conflict of interest

I have read on this web page that its a conflict of interest to be a general contractor and a home inspector. Should we form two separate corporations and keep the two business separate?

I’m asking because while I have just recently passed my home inspection test, and I am now ready to move forward with this endeavor. However, in looking for a name and researching what other people have used, I have noticed that a lot of people are carpenters, contractors, maintenance/repairs and home inspectors.

I do not have a problem creating another corporation I just want to make sure that I do what is going to be best for both of my businesses. Any advice is greatly appreciated.


The InterNACHI member shall not perform or offer to perform, for an additional fee, any repairs or associated services to the structure for which the member or member’s company has prepared a home inspection report for a period of 12 months. This provision shall not include services to components and/or systems that are not included in the InterNACHI Standards of Practice.
Some things just do not go together.

From International Code of Ethics for Home Inspectors - InterNACHI

You can do both. Just do not do repairs on a home you previously inspected; and, IMO, don’t do them on the home ever.

After every inspection as I leave, I always hum the song “go on, take the money and run…”


I totally understand what you are saying. My questions is should I keep both business separate? I have been a General and Roofing Contractor for a while now. That business is already establish. Should I create a separate corporation for the Home Inspection???


BTW, My reason for asking is just to know if I need to keep the two business totally separate and not associated by name. I am not planning on working on any of the home inspections we do.


Separate. However, I would discuss that with your accountant, for protection reasons, so you can protect one company from another.

Yes I agree! I alluded to this when I said some things just don’t go together.

Thanks for the information. I will check with both my corporate attorney and my CPA. I really do not want any unnecessary headaches down the road. What can of protection are you talking about?

Do you remember the tax preparer commercial with plumber?

Don’t be known as the plumber that also does taxes. Keep the businesses separate.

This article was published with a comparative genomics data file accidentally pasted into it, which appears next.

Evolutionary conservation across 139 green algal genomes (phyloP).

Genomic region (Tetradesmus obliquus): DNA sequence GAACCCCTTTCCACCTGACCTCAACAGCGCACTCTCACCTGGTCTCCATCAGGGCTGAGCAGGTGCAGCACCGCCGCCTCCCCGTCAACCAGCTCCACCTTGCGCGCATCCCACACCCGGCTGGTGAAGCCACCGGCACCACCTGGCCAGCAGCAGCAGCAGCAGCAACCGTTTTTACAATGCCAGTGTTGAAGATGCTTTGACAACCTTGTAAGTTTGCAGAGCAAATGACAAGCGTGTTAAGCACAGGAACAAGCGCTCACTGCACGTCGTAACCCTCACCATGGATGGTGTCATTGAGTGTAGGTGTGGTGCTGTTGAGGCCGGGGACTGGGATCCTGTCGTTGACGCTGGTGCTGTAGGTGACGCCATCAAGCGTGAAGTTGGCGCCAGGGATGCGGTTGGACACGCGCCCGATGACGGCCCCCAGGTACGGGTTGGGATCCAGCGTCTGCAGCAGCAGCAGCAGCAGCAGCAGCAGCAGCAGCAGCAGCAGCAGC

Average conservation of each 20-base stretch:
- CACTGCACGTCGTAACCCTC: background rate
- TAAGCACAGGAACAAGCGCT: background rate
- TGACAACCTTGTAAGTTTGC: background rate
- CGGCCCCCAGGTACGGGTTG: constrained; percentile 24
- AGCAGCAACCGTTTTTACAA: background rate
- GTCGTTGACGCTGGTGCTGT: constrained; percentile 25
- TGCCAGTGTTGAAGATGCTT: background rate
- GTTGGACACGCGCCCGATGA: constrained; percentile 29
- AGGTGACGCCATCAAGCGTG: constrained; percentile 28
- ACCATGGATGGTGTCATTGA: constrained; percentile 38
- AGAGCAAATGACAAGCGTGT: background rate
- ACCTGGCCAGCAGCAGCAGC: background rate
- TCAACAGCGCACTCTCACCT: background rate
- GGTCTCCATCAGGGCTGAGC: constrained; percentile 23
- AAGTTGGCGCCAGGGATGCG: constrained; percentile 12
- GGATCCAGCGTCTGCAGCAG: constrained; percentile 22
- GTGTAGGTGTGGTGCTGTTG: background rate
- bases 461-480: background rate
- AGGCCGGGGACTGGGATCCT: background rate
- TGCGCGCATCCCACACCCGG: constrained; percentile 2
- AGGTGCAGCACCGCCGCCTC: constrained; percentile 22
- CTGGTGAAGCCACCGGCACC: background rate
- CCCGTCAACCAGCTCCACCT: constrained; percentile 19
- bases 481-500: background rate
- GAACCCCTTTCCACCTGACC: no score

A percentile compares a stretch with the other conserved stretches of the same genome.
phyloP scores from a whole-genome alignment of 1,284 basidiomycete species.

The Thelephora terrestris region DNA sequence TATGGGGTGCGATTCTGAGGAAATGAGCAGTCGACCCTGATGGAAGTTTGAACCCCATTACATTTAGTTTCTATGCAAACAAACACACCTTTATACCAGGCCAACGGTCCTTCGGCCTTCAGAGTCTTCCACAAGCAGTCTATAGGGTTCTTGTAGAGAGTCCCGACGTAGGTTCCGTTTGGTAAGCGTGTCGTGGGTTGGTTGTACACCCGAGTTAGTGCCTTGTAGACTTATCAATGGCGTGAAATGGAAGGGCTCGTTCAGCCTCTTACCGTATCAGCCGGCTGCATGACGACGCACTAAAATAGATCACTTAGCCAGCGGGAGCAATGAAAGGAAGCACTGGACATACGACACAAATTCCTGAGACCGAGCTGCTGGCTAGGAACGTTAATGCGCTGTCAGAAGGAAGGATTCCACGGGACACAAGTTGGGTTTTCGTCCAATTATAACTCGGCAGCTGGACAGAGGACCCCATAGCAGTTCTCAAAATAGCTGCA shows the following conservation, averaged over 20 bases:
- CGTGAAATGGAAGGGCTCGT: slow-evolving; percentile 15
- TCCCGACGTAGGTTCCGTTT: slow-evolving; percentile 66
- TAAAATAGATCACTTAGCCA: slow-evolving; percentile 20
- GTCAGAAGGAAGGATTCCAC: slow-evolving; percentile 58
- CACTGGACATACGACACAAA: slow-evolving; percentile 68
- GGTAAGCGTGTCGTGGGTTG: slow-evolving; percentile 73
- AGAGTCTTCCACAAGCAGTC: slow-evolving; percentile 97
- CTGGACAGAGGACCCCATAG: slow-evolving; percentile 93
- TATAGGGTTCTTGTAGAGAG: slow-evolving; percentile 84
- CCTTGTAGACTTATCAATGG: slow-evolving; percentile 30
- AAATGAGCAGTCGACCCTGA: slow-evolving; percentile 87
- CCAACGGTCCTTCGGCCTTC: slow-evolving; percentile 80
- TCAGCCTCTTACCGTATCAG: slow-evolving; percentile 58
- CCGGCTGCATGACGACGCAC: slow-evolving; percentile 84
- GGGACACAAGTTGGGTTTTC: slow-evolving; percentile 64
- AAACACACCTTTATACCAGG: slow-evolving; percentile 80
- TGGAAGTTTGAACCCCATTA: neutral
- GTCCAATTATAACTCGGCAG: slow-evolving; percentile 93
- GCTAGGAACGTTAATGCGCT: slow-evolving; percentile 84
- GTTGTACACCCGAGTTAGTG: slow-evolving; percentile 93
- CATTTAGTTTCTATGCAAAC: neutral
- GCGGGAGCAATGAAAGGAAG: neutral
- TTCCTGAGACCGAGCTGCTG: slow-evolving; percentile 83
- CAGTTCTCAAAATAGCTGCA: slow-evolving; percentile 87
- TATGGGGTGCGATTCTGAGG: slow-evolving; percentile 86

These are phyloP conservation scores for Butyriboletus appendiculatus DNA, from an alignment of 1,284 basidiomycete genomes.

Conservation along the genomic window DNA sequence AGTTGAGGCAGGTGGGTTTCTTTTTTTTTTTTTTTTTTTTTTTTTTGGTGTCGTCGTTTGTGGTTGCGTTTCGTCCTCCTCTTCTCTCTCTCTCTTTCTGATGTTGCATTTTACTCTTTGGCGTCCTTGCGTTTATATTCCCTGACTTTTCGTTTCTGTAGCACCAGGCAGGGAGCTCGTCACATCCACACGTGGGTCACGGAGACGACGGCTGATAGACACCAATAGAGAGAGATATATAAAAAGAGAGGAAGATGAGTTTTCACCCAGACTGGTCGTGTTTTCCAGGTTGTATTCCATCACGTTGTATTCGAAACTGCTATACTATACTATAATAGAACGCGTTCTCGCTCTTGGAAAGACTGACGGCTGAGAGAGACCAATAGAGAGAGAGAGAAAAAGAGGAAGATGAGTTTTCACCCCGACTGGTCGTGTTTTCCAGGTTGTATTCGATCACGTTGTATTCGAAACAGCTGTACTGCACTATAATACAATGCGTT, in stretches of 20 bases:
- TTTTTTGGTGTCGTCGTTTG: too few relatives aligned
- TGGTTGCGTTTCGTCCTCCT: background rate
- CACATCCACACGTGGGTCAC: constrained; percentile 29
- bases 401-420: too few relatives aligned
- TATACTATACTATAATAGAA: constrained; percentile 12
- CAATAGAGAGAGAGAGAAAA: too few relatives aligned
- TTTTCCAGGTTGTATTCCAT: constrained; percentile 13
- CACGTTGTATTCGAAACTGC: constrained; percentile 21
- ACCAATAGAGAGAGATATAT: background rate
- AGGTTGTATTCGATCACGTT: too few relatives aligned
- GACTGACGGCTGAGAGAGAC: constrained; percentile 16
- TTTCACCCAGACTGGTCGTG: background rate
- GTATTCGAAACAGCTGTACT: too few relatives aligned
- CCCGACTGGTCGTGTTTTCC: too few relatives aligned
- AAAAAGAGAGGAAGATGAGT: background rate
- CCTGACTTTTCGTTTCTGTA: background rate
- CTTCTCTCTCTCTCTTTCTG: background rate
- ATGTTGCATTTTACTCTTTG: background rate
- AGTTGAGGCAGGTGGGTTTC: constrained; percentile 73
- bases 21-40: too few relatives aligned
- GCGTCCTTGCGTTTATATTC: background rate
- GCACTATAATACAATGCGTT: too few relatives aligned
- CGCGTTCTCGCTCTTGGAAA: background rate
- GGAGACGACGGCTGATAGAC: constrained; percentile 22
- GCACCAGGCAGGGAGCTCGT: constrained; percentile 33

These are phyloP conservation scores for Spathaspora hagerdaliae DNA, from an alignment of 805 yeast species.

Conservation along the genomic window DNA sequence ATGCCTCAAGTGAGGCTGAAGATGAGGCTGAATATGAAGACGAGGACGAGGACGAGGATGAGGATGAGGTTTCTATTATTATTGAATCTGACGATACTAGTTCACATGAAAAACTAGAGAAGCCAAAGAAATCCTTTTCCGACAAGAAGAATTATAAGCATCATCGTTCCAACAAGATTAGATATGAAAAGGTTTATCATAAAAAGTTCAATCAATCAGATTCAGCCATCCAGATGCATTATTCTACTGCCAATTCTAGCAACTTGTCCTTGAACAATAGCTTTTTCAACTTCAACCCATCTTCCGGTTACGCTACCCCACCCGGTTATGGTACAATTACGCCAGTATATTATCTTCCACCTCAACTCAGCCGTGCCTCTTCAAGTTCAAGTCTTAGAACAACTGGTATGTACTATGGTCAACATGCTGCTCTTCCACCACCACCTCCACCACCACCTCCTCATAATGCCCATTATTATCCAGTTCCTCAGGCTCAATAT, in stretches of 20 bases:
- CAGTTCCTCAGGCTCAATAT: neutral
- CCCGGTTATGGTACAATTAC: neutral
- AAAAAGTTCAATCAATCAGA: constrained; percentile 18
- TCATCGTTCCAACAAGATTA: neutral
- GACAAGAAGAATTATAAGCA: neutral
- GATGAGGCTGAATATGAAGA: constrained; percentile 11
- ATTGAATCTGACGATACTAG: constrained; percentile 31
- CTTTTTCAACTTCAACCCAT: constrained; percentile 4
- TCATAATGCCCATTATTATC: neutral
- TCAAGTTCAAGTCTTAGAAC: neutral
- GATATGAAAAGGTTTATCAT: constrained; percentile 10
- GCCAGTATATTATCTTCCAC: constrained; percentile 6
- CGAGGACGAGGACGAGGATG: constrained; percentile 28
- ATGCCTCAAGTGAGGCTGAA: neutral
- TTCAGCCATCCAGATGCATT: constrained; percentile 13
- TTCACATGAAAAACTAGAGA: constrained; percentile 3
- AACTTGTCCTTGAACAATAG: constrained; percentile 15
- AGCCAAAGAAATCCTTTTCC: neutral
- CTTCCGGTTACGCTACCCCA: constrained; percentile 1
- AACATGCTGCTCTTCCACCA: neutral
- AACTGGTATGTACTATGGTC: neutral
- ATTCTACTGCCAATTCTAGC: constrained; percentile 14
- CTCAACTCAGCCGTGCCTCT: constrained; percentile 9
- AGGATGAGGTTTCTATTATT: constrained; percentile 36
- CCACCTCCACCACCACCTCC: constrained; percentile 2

If, during an inspection, you err and are about to be sued, you stand to lose a lot more if you have the two companies connected to each other. Separate and apart is your best protection of the assets you have accrued.

Lets say some time in the future you want to run only one Company easier to sell the other if they are not married to each other .

Tim, You can be both. You cant offer to perform work on a home you inspected for a year.

Here’s the thing, (I got this from Nick G.) you need to keep the businesses separate, or quit contracting to grow your inspection business. No good REA will want to refer a part time inspector, especially an inspector contractor. There’s a perceived conflict, so keep them separate.

I was in the same boat I was inspecting and doing contract work when I first joined NACHI, I had one business for both services. I got few referrals from new REA’s, I gave up contracting and went full time HI. My business took off. (this year I will likely make 6 figures).

If you are a full timer you’re more respected as a tradesman, a full time specialist home inspector instead of a jack of all trades master of none, also you spend your energy to grow that part of your company and it’ll grow.

So If you must keep doing contract work, do everything to separate the companies.

Meet Bob!

I would certainly recommend you have two separate companies. I am a licensed contractor and own a crawlspace encapsulation company as well as run my inspection company. The monies do not mix and I do not work on any homes that we inspect.